What you find in your CSA box is as diverse as the farms in our region. Produce farms strive to offer a wide variety of products that change with the season. While many farmers are using innovative techniques to extend the growing season, a CSA is an opportunity to savor what’s best about each season. If you’re not accustomed to eating seasonally, do some research. In the Southern Appalachians, the first spring crops will typically include greens, radishes, salad mix, and green onions. By the end of the season, boxes will often be heavy with winter squash, potatoes, and broccoli. Many farms provide a list of what kinds of produce to expect when, and if they don’t, ask for it.
At some point you will likely receive an item you’re not familiar with, or that you wouldn’t have purchased on your own. Most CSA customers see this as a benefit, as farmers can offer tips on how to use something new. They might send an e-newsletter, include printed recipes with your box, or just a offer suggestions in conversation. Some farms create opportunities for CSA customers to meet and interact, for example, a tour of the farm, a potluck, or a farm dinner, and you may discover ideas from your fellow CSA members.
Depending on the size of your family and how much you cook, you will probably need to supplement your CSA produce with fruits and staples. The good news is most farms have pickup locations at area farmers markets, where you can fill any gaps in your shopping list and meet other farmers in your community.
How do I pay for it?
Paying your “seed” money before the season begins is fundamental to the CSA model, but some farms offer other options, such as partial shares or auto-pay plans. A few farms offer a work-trade option in which shareholders assist with on-farm tasks in exchange for a reduced price or free share.
Where do I pick it up?
Finding a CSA with a weekly pickup location that works with your routine is key to enjoying your CSA experience. If you already visit a weekly farmers market, that’s a great place to start. Some CSAs might only offer on-farm pickup, which can be a great way to connect more deeply with where the food comes from. If you can gather enough interest from a group, a farmer might be willing to deliver directly to you. Contact farms in your community to learn more about your options.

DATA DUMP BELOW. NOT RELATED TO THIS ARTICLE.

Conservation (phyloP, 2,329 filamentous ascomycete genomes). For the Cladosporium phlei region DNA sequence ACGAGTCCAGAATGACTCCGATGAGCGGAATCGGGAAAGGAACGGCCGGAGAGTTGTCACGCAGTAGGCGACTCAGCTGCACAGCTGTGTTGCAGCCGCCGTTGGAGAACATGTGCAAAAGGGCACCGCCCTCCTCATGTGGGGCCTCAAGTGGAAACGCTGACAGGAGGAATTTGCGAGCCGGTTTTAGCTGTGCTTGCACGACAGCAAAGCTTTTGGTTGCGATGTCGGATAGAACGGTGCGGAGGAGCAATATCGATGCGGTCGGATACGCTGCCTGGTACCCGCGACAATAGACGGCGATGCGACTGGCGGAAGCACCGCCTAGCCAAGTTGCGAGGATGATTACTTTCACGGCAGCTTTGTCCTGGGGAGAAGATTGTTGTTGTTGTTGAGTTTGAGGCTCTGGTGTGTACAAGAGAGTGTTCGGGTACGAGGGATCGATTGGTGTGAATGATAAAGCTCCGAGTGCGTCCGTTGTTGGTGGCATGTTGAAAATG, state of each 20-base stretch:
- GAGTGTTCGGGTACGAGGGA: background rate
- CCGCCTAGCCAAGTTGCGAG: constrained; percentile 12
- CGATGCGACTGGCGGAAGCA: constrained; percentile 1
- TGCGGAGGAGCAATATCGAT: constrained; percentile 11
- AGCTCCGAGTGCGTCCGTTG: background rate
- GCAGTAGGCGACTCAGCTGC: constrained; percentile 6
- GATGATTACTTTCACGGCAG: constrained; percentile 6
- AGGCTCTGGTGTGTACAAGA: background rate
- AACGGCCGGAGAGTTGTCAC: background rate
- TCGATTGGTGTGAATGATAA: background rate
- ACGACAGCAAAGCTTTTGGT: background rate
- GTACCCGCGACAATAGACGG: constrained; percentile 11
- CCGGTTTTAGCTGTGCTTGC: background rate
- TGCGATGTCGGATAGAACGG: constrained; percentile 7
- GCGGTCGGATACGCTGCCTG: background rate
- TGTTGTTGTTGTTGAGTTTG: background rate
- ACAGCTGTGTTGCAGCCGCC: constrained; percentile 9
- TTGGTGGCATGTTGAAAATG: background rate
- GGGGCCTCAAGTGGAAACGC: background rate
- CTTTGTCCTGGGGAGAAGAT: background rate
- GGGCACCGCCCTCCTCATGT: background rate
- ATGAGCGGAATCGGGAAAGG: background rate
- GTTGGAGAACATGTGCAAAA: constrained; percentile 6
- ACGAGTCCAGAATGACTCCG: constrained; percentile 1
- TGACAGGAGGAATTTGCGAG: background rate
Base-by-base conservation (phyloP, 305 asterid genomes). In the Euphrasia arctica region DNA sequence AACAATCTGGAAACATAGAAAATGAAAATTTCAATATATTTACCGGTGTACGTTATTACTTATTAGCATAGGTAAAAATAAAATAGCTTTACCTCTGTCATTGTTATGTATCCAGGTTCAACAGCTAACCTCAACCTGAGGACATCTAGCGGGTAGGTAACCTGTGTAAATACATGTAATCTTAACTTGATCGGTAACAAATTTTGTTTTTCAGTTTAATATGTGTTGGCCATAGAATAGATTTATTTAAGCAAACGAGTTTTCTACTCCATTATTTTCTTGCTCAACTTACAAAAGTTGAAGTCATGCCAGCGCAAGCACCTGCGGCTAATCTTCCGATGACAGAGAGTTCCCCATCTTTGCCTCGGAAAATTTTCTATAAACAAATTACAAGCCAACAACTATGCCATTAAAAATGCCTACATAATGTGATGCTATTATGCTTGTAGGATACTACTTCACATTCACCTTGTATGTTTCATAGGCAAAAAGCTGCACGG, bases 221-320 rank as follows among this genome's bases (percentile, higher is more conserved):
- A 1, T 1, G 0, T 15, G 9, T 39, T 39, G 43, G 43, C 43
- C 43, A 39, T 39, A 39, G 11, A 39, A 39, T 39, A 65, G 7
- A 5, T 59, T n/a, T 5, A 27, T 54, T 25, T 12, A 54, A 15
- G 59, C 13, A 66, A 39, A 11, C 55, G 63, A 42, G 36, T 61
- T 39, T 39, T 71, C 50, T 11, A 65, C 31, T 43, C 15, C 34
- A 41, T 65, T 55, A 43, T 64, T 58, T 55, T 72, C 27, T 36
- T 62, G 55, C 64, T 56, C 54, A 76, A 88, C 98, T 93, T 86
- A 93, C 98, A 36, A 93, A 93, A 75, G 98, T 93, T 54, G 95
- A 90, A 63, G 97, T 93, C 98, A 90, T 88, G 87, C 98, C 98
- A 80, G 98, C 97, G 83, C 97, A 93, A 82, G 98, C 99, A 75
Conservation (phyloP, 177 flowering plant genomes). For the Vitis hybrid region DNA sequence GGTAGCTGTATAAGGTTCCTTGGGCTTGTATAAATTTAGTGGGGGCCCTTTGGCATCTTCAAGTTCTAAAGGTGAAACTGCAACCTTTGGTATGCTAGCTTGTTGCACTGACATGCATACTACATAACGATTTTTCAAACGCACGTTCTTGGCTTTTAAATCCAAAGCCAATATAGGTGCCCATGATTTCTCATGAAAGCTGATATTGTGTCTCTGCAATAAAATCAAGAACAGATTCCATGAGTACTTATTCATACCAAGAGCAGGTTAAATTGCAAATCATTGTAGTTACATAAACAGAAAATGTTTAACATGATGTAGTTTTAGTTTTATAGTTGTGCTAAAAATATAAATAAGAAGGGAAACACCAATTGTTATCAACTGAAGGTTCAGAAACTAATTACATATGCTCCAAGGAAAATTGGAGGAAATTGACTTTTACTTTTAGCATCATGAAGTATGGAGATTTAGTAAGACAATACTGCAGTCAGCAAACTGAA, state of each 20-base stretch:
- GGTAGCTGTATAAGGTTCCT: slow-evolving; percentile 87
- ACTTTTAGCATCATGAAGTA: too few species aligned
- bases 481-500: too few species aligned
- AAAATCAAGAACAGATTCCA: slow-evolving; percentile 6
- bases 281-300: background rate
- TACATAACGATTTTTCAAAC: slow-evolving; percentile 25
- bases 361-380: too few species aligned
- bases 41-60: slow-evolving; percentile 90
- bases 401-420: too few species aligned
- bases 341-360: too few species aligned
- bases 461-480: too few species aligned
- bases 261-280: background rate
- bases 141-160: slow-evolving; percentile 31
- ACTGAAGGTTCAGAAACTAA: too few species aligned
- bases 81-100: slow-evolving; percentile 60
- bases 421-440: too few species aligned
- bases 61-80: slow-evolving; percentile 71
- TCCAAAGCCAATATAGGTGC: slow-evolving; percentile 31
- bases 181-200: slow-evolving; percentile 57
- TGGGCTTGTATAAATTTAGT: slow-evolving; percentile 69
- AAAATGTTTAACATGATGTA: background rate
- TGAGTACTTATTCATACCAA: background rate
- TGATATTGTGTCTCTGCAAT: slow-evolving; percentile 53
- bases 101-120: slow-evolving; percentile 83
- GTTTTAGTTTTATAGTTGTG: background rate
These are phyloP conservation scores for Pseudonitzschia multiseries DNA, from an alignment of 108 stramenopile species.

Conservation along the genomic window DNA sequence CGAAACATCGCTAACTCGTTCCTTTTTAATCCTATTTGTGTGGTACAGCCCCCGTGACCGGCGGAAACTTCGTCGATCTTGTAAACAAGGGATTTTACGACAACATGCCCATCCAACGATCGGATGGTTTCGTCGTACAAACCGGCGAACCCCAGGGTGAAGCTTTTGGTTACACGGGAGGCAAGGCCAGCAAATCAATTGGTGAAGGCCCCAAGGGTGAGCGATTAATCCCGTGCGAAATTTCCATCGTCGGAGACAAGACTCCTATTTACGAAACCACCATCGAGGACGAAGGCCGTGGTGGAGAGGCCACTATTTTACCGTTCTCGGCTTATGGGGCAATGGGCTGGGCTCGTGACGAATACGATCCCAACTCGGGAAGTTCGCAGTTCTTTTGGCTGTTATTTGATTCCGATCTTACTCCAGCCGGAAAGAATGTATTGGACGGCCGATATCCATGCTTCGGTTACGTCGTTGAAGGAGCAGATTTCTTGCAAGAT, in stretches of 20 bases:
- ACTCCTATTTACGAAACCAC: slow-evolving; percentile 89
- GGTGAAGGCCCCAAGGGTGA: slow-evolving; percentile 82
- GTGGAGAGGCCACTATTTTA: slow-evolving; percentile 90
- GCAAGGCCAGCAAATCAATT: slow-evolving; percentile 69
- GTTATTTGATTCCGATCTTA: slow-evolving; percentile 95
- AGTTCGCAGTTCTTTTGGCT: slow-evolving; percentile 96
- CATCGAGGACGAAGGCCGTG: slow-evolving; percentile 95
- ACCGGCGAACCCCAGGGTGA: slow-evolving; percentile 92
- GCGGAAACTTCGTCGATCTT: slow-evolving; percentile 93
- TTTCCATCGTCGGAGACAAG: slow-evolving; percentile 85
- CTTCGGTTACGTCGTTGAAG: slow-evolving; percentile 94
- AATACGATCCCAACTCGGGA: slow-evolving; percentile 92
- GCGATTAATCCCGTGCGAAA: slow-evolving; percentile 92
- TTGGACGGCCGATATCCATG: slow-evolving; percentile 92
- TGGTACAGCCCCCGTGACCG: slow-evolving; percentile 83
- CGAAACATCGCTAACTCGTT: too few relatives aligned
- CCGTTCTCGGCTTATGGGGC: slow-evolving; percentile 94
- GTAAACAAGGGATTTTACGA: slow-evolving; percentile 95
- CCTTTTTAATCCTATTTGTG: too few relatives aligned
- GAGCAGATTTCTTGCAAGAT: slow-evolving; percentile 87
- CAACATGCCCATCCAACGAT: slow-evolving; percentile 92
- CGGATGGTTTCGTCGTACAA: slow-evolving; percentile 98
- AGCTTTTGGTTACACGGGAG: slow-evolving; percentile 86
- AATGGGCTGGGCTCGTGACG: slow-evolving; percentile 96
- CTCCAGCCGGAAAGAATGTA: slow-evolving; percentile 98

How do I choose?
In addition to price, pickup location, and product mix, you might also consider your personal rapport with the farmer. Narrow down your choices and talk to farmers at your area tailgate market or CSA fair to find the right fit. Another factor you may consider is the farmer’s growing practices. Ask farmers about their practices or find them listed at appalachiangrown.org.
Questions to ask yourself:
- Are you primarily interested in produce, or do you want to receive eggs, flowers, or other items?
- What growing practices or farm values are most important to you?
- Do you like the challenge of working with unfamiliar produce, or would you prefer to pick out what you want?
- Will you be able to make it to the pickup location each week, or could a family member or friend cover you if needed?
Questions to ask the farmer:
- What if I am out of town? Can someone else pick up my share or can I donate it?
- About how much is included in the box each week, and how does that vary throughout the season?
- Do you send a newsletter or include recipes each week?
- Do you offer opportunities to build community or have on-farm experiences?